Islamist Raids: German Police Shoot Down Model Plane Terror Plot
German officials on Tuesday targeted two men suspected of planning to carry out terrorist attacks using remote-controlled model airplanes. The pair is thought to be influenced by radical Islam, but are not considered to be members of a terror group.
German police searched several apartments in three different states on Tuesday in conjunction with authorities in Belgium in a broad raid aimed at an alleged plot to used remote control model airplanes to carry out terrorist attacks.
The raids began at 4 a.m. local time in the German states of Bavaria, Baden-Wurttemberg and Saxony. Authorities said in a statement that the investigation is focusing on two men of Tunisian origin. They are suspected of having sought to acquire information and equipment necessary to carry out "radical Islamist explosive attacks using remote controlled airplanes," according to a statement on the website of Germany's Federal Public Prosecutors' Office.
The statement claims that no arrests were made on Tuesday morning, though pictures from the raid show a man in Baden-Wurttemberg being taken into custody. A total of nine buildings were searched, including apartments belonging to four suspected accomplices of the two Tunisians in Munich and Stuttgart. The four are thought to have "provided financing for the militant jihad," the federal prosecutors' statement reads. An additional suspect is thought to have engaged in money laundering.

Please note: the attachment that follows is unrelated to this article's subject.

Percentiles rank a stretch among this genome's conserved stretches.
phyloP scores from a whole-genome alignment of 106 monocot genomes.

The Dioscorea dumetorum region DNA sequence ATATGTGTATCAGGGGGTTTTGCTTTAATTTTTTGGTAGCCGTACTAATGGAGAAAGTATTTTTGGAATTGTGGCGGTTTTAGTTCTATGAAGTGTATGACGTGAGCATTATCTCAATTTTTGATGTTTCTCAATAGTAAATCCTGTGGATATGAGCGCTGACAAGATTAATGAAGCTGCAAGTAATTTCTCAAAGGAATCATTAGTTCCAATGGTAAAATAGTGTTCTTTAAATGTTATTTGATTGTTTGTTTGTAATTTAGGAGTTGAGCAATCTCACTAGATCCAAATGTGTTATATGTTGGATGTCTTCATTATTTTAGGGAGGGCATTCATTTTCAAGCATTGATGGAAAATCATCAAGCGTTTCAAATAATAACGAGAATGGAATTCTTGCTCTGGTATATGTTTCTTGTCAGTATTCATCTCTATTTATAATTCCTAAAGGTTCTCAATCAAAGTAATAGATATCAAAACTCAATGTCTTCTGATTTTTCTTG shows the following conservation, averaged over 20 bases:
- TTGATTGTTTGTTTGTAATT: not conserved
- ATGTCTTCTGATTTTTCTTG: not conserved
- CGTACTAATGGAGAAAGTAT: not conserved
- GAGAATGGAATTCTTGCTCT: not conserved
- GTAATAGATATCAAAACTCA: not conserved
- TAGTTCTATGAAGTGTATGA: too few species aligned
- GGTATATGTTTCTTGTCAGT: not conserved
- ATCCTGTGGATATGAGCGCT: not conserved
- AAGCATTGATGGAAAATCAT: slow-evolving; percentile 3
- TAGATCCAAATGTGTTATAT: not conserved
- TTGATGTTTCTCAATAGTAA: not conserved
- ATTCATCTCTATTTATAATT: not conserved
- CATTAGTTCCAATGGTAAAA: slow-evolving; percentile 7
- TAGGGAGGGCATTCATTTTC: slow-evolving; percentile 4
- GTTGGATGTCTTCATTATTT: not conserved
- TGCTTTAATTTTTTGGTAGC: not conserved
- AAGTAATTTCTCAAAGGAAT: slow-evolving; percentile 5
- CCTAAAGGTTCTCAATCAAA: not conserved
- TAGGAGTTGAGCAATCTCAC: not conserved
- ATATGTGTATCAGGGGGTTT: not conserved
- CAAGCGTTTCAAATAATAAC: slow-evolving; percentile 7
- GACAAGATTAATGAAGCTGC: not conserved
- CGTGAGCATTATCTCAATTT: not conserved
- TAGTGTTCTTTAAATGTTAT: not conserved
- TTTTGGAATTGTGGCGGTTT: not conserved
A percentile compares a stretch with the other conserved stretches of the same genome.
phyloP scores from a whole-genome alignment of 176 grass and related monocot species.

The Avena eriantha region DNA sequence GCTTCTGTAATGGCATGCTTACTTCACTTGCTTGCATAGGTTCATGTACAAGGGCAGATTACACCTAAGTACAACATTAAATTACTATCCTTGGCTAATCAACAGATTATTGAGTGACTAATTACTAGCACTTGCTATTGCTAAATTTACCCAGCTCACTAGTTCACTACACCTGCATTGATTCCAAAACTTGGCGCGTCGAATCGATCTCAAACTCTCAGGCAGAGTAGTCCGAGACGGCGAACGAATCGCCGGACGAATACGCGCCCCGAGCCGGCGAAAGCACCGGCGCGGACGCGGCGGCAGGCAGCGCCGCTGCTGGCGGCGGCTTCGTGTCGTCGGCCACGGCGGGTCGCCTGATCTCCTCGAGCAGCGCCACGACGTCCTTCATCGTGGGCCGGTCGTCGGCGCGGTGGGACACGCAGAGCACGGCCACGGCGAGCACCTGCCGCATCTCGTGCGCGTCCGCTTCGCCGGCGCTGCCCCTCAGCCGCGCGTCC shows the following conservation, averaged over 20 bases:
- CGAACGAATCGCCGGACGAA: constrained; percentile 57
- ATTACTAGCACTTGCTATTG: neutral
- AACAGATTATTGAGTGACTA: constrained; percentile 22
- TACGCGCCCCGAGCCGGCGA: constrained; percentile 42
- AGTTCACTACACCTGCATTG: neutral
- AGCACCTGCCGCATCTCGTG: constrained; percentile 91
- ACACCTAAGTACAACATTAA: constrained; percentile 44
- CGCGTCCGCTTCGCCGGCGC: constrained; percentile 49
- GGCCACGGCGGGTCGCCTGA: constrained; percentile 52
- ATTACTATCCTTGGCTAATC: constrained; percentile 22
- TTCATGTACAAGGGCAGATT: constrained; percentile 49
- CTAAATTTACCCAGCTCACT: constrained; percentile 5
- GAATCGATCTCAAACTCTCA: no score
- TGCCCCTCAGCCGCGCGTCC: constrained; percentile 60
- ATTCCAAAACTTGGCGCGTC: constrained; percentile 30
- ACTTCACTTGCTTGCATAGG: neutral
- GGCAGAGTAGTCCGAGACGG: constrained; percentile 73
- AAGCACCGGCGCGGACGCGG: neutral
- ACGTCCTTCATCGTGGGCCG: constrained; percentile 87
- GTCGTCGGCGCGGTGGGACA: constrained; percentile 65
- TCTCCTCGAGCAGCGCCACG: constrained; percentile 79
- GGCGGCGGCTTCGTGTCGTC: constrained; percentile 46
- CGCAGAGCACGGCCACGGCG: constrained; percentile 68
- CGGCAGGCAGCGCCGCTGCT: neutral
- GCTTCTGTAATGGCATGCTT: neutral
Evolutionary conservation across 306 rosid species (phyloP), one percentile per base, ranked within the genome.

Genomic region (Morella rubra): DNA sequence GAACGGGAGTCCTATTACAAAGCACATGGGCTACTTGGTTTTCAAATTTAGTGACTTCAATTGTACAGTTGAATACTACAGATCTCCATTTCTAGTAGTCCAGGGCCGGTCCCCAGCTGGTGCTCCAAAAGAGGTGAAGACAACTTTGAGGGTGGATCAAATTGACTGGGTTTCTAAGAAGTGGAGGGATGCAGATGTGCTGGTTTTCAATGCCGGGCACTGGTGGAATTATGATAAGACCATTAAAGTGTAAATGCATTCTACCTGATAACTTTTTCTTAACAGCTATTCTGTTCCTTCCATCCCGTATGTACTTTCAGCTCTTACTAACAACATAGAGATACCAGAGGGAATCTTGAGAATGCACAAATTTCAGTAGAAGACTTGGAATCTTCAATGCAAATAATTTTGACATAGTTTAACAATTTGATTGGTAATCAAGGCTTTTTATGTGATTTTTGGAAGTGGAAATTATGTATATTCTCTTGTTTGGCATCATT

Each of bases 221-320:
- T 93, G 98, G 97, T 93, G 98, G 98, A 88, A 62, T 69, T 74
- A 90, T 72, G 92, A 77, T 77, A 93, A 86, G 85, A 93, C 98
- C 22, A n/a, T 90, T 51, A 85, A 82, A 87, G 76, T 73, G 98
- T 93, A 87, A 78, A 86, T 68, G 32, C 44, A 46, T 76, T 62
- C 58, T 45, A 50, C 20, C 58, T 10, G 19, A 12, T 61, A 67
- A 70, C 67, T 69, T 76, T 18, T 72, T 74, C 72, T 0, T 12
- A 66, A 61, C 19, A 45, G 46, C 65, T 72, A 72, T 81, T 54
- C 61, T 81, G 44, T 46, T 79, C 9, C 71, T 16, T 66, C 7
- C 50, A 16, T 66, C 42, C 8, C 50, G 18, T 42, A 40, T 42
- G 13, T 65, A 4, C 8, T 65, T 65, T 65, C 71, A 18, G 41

According to the Stuttgart public broadcaster SWR, some of the suspects are students at the University of Stuttgart, where they are taking courses in aerospace engineering. As part of those courses, they learn how to use GPS to program model airplanes to fly specific routes.
German security officials had long been aware of the possibility that extremists might attempt to mount an attack using remote controlled aircraft. Last fall, a man in the United States was sentenced to 17 years in prison for planning to fly explosives into the Pentagon and the US Capitol using remote controlled aircraft.
Some 90 officers took part in the Tuesday raids, which ended before lunchtime. The nature of the evidence confiscated in the raids was initially unclear. Officials said that the suspects are not thought to be members of a terrorist organization.
In a separate raid, French police took six people into custody near Paris on suspicion of preparing terrorist attacks on Monday. They are thought to be members of a radical Islamist terror cell and are being questioned on Tuesday. The two cases are not thought to be related.
cgh -- with wire reports
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